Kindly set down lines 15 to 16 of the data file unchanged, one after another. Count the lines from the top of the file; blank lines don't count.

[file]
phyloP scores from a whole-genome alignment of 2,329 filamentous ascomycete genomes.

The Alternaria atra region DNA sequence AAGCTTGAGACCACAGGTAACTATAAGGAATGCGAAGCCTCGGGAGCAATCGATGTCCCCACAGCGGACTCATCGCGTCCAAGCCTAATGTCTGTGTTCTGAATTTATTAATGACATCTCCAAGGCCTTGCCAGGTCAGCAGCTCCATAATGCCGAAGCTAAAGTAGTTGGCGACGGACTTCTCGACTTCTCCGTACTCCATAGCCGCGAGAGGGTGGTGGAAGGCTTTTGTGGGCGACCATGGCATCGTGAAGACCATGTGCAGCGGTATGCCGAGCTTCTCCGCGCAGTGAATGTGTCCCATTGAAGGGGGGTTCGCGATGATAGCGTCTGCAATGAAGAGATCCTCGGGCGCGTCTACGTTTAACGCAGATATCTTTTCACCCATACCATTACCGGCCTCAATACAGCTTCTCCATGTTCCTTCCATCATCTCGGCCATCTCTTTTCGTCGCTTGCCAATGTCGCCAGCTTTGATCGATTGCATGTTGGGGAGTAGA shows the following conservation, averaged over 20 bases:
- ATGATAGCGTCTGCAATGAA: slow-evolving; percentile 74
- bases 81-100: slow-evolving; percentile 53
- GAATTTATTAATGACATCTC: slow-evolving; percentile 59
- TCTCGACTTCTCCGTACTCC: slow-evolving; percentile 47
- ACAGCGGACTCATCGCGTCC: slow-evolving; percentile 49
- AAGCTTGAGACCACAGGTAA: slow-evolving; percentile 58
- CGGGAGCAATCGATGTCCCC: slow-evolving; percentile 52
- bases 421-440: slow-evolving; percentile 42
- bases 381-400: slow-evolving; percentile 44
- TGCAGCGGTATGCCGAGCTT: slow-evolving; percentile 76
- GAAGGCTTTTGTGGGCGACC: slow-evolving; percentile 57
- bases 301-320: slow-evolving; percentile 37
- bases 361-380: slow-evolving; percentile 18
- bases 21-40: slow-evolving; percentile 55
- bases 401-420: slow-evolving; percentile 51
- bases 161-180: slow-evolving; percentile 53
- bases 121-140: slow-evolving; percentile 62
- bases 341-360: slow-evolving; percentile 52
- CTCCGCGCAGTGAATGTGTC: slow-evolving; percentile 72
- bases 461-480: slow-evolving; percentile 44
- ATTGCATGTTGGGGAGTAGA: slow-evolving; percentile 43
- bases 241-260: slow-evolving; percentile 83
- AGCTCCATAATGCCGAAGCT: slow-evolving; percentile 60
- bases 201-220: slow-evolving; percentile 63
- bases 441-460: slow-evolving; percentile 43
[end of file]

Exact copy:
- bases 361-380: slow-evolving; percentile 18
- bases 21-40: slow-evolving; percentile 55